The video demonstrates that failure is an important part of the scientific process. Of course when the science you're working in deals with launching and landing rockets, failure can be a lot more dramatic than it is in a lab. SpaceX has filmed their rockets blowing up in the air, disintegrating in the ocean, and smashing against landing pads, often because of something small like a radar glitch or lack of propellant.

While explosions—or "rapid unscheduled disassemblies," as the video calls them—are never ideal, some are preferable to others. The Falcon 9 explosion that shook buildings for miles last year, for instance, ended up destroying the $200 million Facebook satellite onboard. But even costly hiccups such as that one are important to future successes. As Musk once said, "If things are not failing, you are not innovating enough."

You can watch the fiery compilation below.

[h/t Ars Technica]

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Health
8 Potential Signs of a Panic Attack
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It's not just fear or worry. In fact, many panic attacks don’t look like panic at all. Panic attacks come on rapidly, and often at times that don't seem to make sense. The symptoms of panic disorder vary from person to person and even from attack to attack for the same person. The problems listed below are not unique to panic attacks, but if you're experiencing more than one, it's a good idea to talk to your doctor either way.

1. YOU'RE DIZZY.

Doctors sometimes call the autonomic nervous system (ANS) the "automatic nervous system" because it regulates many vital bodily functions like pumping blood all on its own, without our having to think about it. Panic attacks often manifest through the ANS, leading to increased heart rate or decreased blood pressure, which can in turn lead to feeling lightheaded or faint.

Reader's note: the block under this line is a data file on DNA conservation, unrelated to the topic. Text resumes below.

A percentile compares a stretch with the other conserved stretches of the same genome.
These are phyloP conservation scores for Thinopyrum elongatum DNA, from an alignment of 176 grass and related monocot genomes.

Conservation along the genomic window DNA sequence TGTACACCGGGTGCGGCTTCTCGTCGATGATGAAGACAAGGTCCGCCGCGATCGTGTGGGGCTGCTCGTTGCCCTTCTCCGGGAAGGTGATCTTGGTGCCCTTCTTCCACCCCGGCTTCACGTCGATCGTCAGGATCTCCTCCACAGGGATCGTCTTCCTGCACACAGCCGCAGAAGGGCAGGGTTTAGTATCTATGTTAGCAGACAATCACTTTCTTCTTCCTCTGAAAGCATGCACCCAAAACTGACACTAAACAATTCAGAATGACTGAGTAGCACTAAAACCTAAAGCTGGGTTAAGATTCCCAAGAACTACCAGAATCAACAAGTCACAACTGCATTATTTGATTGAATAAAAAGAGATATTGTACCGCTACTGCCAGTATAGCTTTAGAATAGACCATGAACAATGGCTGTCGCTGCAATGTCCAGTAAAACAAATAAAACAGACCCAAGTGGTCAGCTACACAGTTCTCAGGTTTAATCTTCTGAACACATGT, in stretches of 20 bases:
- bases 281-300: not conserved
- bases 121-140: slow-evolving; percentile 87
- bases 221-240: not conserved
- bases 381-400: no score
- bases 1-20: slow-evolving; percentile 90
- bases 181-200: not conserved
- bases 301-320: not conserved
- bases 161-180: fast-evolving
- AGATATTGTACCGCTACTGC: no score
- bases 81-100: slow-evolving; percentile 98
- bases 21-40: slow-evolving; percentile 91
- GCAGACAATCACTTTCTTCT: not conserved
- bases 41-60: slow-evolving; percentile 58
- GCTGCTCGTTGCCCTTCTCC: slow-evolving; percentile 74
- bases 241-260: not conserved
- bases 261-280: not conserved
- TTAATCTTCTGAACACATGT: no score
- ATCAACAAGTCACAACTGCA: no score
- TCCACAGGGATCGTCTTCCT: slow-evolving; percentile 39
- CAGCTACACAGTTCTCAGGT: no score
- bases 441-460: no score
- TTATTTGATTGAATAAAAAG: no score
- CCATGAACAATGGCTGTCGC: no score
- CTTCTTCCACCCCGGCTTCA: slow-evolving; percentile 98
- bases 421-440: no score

2. YOU'RE LOSING YOURSELF.

Feeling detached from yourself is called depersonalization. Feeling detached from the world, or like it's fake or somehow unreal, is called derealization. Both forms of dissociation are unsettling but common signs that a panic attack has begun.

3. YOU'RE QUEASY.

Our digestive system is often the first body part to realize that something is wrong. Panic sends stress hormones and tension to the gut and disrupts digestion, causing nausea, upset stomach, or heartburn.

4. YOU FEEL NUMB OR TINGLY.

Panic attacks can manifest in truly surprising ways, including pins and needles or numbness in a person's hands or face.

5. YOU'RE SWEATY OR SHIVERING.

The symptoms of a panic attack can look a lot like the flu. But if you don't have a fever and no one else has chattering teeth, it might be your ANS in distress.

6. YOU KNOW THE WORST IS COMING.

While it may sound prophetic or at least bizarre, a sense of impending doom is a very common symptom of panic attacks (and several other conditions). 

7. BREATHING IS DIFFICULT.

The ANS strikes again. In addition to the well-known problems of hyperventilation or shortness of breath, panic attacks can also cause dyspnea, in which a person feels like they can't fill their lungs, and feelings of choking or being smothered.

8. YOU'RE AFRAID OF HAVING A PANIC ATTACK. 

Oddly enough, anxiety about anxiety is itself a symptom of anxiety and panic attacks. Fear of losing control or getting upset can cause people to avoid situations that could be triggering, which can in turn limit their lives.